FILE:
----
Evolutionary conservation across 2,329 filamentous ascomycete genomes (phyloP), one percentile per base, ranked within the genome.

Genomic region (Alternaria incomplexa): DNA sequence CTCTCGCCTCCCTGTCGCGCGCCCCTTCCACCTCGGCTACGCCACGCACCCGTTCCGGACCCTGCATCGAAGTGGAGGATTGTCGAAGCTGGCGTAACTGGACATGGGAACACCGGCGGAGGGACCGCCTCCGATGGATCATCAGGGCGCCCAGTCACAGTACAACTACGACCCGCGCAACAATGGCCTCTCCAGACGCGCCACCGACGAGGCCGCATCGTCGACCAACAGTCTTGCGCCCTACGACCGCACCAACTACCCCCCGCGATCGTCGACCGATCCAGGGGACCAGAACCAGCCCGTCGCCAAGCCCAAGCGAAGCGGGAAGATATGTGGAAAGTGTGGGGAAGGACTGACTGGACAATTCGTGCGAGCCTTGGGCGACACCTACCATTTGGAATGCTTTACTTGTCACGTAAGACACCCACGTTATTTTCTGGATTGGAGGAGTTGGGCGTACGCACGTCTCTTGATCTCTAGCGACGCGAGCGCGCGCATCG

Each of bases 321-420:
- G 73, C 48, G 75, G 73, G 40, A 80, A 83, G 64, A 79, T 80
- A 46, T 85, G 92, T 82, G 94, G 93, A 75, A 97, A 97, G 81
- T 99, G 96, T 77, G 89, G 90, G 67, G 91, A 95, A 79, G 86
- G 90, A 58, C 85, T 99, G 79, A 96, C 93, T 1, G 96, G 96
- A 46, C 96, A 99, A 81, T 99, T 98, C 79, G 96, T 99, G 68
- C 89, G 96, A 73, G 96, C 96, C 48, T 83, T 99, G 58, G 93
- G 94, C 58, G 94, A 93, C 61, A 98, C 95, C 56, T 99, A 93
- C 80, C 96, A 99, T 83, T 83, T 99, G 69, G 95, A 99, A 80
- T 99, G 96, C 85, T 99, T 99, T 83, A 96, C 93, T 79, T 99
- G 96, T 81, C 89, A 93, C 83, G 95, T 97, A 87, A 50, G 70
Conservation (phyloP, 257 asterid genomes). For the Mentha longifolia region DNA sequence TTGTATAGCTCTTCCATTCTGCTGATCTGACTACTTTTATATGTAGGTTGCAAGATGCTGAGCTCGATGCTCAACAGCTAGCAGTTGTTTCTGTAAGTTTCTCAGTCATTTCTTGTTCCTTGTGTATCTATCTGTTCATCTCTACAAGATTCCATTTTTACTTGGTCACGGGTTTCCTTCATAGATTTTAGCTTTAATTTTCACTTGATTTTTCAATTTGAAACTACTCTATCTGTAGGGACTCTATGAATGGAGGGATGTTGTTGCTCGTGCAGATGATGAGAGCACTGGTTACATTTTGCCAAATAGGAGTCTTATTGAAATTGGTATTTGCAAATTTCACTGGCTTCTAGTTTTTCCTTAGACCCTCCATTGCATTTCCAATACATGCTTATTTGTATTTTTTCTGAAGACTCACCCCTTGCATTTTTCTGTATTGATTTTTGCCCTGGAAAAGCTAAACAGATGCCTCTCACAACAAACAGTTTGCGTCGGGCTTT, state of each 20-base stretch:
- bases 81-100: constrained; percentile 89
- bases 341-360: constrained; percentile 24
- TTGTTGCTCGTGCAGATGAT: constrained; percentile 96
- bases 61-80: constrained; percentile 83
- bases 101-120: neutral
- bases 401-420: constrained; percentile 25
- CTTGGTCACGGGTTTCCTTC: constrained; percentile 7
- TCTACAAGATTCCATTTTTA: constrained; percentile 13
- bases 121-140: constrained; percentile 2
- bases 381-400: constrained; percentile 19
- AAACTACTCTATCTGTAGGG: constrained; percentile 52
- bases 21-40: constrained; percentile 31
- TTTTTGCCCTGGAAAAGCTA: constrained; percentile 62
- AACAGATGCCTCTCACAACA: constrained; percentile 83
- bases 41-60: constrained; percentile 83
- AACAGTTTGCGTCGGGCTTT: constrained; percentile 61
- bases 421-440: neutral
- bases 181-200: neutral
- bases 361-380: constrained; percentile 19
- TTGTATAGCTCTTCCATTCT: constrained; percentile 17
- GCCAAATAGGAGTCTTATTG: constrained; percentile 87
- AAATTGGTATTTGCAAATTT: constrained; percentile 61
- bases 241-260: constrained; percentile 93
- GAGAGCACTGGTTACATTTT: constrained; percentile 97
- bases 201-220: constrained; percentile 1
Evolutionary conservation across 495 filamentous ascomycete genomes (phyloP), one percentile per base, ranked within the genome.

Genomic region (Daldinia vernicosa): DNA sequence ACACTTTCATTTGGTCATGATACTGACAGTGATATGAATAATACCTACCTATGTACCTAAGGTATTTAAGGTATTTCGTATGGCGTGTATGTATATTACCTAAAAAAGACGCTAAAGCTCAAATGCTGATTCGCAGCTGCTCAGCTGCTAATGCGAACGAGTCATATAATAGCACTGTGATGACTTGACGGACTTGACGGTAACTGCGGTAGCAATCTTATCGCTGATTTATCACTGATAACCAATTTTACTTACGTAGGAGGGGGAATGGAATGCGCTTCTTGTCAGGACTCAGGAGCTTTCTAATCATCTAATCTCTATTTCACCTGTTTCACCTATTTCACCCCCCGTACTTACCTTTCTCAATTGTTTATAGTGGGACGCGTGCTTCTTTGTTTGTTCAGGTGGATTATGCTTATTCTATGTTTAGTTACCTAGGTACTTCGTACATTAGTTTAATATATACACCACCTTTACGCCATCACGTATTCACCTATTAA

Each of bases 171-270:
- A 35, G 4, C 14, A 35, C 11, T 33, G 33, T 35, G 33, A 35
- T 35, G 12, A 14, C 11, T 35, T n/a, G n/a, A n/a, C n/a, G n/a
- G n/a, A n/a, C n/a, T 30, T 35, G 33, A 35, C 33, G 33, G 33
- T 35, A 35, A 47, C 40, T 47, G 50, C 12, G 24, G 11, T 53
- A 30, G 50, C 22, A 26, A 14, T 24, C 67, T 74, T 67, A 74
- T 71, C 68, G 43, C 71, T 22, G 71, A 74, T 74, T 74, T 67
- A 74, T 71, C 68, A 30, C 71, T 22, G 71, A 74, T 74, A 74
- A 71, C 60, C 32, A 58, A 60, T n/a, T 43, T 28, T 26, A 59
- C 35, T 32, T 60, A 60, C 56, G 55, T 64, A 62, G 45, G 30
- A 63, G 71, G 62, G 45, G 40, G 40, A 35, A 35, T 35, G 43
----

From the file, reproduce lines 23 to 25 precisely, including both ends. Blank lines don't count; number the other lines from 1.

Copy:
- bases 121-140: constrained; percentile 2
- bases 381-400: constrained; percentile 19
- AAACTACTCTATCTGTAGGG: constrained; percentile 52